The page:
Take the 2-minute tour ×
Stack Overflow is a question and answer site for professional and enthusiast programmers. It's 100% free, no registration required.

I am experimenting a little bit with RequireJS 2.0.1. My goal is to load correctly jQuery, Underscore and Backbone. From the original RequireJS doc I discovered that the author J. Burke added (to this new release) a new config option called shim.

Then I wrote this stuff down here:

index.html

<!DOCTYPE html>
<html>
    <head>
        <title>Testing time</title>
        <script data-main="scripts/main" src="scripts/require.js"></script>
    </head>
    <body>
        <h1>Testing time</h1>
    </body>
</html>

scripts/main.js

requirejs.config({
    shim: {
        'libs/jquery': {
            exports: '$'
        },
        'libs/underscore': {
            exports: '_'
        },
        'libs/backbone': {
            deps: ['libs/underscore', 'libs/jquery'],
            exports: 'Backbone'
        }
    }
});


define(
    ['libs/jquery', 'libs/underscore', 'libs/backbone'],

    function (jQueryLocal, underscoreLocal, backboneLocal) {
        console.log('local', jQueryLocal);
        console.log('local', underscoreLocal);
        console.log('local', backboneLocal);
        console.log('global', $);
        console.log('global', _);
        console.log('global', Backbone);
    }
);

Everything seems to work quite fine, but I have the feeling that I'm missing something, I know that there are AMDed version of jQuery and Underscore but if the setup is so simple I don't understand why I should use them.

So, is this setup right or I'm missing something?

share|improve this question
    
how about the json2? Do we need that too? –  Henry Jun 7 '12 at 1:23

3 Answers 3

up vote 31 down vote accepted

You only need to use "shim" config if the library does not already call define() to declare a module. jQuery does this already, so you can remove that from the shim config. The above code will work as is, but the exports shim config for jQuery will be ignored since jQuery will call define() before the shim work is done.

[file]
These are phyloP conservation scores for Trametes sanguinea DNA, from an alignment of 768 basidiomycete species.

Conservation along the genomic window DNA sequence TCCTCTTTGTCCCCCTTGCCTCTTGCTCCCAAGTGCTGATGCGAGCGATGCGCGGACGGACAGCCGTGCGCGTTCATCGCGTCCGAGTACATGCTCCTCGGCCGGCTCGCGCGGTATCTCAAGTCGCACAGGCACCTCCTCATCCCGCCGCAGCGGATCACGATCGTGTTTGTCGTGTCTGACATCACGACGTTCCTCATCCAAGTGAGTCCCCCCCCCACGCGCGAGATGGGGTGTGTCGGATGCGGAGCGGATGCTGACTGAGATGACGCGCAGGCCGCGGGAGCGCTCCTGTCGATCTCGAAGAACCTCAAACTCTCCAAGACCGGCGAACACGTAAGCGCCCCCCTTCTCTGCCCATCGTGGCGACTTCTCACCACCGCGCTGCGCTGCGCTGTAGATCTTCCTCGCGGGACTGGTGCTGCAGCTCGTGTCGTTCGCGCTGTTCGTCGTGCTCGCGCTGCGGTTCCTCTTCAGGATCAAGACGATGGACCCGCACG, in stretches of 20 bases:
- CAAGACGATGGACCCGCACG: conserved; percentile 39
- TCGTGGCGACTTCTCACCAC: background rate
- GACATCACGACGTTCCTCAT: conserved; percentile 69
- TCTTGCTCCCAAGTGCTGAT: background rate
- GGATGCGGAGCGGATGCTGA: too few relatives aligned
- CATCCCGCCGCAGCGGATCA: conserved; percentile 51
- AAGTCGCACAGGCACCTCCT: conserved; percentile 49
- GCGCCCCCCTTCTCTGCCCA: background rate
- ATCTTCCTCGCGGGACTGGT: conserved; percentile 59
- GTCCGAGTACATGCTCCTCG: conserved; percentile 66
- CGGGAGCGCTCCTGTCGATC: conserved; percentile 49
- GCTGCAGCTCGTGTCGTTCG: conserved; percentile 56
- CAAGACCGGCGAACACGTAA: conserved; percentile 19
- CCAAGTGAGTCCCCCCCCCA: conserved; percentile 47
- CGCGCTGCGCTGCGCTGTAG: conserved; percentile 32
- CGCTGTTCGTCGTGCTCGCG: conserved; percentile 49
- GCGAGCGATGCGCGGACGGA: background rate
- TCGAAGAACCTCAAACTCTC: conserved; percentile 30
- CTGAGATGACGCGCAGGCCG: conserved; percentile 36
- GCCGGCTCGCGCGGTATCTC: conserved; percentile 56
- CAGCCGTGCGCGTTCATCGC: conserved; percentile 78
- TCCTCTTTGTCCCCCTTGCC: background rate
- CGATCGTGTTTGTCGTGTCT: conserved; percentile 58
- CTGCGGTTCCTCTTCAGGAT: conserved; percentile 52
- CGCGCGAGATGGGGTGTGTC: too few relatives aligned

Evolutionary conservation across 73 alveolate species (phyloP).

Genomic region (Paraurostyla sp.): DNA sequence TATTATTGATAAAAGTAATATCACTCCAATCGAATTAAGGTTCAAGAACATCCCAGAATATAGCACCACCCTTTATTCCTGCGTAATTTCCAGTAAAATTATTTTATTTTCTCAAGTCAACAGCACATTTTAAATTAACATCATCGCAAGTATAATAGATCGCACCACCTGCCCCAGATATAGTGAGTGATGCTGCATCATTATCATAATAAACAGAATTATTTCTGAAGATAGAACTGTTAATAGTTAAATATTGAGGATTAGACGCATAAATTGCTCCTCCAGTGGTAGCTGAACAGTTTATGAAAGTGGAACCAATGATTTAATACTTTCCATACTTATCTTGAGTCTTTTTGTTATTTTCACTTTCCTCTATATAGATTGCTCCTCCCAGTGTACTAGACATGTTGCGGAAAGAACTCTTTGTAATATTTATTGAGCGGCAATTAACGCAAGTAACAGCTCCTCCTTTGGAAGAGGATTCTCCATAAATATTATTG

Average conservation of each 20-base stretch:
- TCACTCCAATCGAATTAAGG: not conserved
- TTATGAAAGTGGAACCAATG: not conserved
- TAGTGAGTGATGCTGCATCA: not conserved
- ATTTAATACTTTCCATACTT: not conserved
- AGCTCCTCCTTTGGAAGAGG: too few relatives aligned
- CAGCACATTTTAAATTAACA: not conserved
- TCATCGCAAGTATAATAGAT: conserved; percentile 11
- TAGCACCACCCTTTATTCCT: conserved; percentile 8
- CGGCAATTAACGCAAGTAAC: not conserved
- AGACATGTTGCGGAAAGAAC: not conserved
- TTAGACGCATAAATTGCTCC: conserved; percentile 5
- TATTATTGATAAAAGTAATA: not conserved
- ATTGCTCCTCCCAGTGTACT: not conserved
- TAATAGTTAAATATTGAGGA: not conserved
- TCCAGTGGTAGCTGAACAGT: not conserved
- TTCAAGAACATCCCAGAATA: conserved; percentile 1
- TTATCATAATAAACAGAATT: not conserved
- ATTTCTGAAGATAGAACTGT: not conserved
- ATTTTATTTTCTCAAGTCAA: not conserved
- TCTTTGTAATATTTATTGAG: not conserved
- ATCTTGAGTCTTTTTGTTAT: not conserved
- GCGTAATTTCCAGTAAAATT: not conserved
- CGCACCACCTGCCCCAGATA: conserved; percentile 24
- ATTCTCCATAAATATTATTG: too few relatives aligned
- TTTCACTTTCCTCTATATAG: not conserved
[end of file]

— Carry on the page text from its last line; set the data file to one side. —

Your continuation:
The downsides with the shim vs having the script call define() to define a module:

  1. It is less portable/reliable: every developer needs to do the shim config, and keep track of library changes. If the library author does it inline in the library, everyone gets the benefits more efficiently. The code templates at umdjs/umd can help with that code change.

  2. Less optimal code loading: shim config works by loading shim deps before loading the actual library. So it is a bit more sequential loading than parallel. It is faster if all scripts can be loaded in parallel, which is possible when define() is used. If you do a build/optimization for final deployment and combine all the scripts into one script, then this is not really a downside.

share|improve this answer

What you are doing is correct, but jQuery does not need to be in the shim config because it exports an AMD (Asynchronous Module Definition) module. Underscore removed its support for AMD / Require.js quickly after adding it, see: Why underscore.js removed support for AMD

Shim is intended as a convenience for using libraries that do not export an AMD module. If the library you are using does support AMD, or has 2 versions (one that supports AMD, and one that is a global variable) you should use the AMD version. You should use the AMD version for the same reasons you would use AMD in the first place and also because the library may include require.js (or Almond ) in its source and would be adding unnecessary file size to your project.

share|improve this answer

Can you actually avoid "shimming" jquery in the original example (where the path to jquery is set to 'libs/jquery'), since jquery adds the name "jquery" in their amd module definition?

define( "jquery", [], function () { return jQuery; } );

My experience is that you need to put jquery.js in the baseurl directory to get the jquery amd module defined as expected, or "shim" it like in the original example.

share|improve this answer

Your Answer

 
discard

By posting your answer, you agree to the privacy policy and terms of service.

Not the answer you're looking for? Browse other questions tagged or ask your own question.